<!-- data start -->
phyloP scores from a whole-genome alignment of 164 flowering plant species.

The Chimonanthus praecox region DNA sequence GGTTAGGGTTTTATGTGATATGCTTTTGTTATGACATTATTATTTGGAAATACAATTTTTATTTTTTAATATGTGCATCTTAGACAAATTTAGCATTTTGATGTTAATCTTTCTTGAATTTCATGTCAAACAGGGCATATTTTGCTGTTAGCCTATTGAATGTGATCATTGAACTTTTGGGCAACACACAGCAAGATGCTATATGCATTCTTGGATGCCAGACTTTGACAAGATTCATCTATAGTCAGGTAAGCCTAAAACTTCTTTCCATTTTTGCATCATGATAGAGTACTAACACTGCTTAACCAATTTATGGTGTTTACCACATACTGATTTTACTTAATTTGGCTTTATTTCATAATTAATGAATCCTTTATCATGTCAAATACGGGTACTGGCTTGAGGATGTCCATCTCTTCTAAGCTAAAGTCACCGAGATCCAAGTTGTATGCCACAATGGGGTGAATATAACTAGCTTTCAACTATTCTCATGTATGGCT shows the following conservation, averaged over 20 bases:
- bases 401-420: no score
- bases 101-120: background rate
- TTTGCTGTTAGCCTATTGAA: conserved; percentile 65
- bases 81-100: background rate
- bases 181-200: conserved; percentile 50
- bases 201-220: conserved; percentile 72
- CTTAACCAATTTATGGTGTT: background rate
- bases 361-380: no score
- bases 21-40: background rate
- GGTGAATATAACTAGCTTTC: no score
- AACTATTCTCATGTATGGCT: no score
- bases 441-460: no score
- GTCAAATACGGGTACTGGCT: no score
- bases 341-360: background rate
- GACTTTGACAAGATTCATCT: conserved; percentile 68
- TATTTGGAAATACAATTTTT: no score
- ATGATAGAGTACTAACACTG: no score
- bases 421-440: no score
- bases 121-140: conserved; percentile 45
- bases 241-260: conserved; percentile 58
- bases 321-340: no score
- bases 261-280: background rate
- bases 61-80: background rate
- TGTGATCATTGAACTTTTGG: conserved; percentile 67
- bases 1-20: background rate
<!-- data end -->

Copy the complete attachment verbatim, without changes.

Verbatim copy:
phyloP scores from a whole-genome alignment of 164 flowering plant species.

The Chimonanthus praecox region DNA sequence GGTTAGGGTTTTATGTGATATGCTTTTGTTATGACATTATTATTTGGAAATACAATTTTTATTTTTTAATATGTGCATCTTAGACAAATTTAGCATTTTGATGTTAATCTTTCTTGAATTTCATGTCAAACAGGGCATATTTTGCTGTTAGCCTATTGAATGTGATCATTGAACTTTTGGGCAACACACAGCAAGATGCTATATGCATTCTTGGATGCCAGACTTTGACAAGATTCATCTATAGTCAGGTAAGCCTAAAACTTCTTTCCATTTTTGCATCATGATAGAGTACTAACACTGCTTAACCAATTTATGGTGTTTACCACATACTGATTTTACTTAATTTGGCTTTATTTCATAATTAATGAATCCTTTATCATGTCAAATACGGGTACTGGCTTGAGGATGTCCATCTCTTCTAAGCTAAAGTCACCGAGATCCAAGTTGTATGCCACAATGGGGTGAATATAACTAGCTTTCAACTATTCTCATGTATGGCT shows the following conservation, averaged over 20 bases:
- bases 401-420: no score
- bases 101-120: background rate
- TTTGCTGTTAGCCTATTGAA: conserved; percentile 65
- bases 81-100: background rate
- bases 181-200: conserved; percentile 50
- bases 201-220: conserved; percentile 72
- CTTAACCAATTTATGGTGTT: background rate
- bases 361-380: no score
- bases 21-40: background rate
- GGTGAATATAACTAGCTTTC: no score
- AACTATTCTCATGTATGGCT: no score
- bases 441-460: no score
- GTCAAATACGGGTACTGGCT: no score
- bases 341-360: background rate
- GACTTTGACAAGATTCATCT: conserved; percentile 68
- TATTTGGAAATACAATTTTT: no score
- ATGATAGAGTACTAACACTG: no score
- bases 421-440: no score
- bases 121-140: conserved; percentile 45
- bases 241-260: conserved; percentile 58
- bases 321-340: no score
- bases 261-280: background rate
- bases 61-80: background rate
- TGTGATCATTGAACTTTTGG: conserved; percentile 67
- bases 1-20: background rate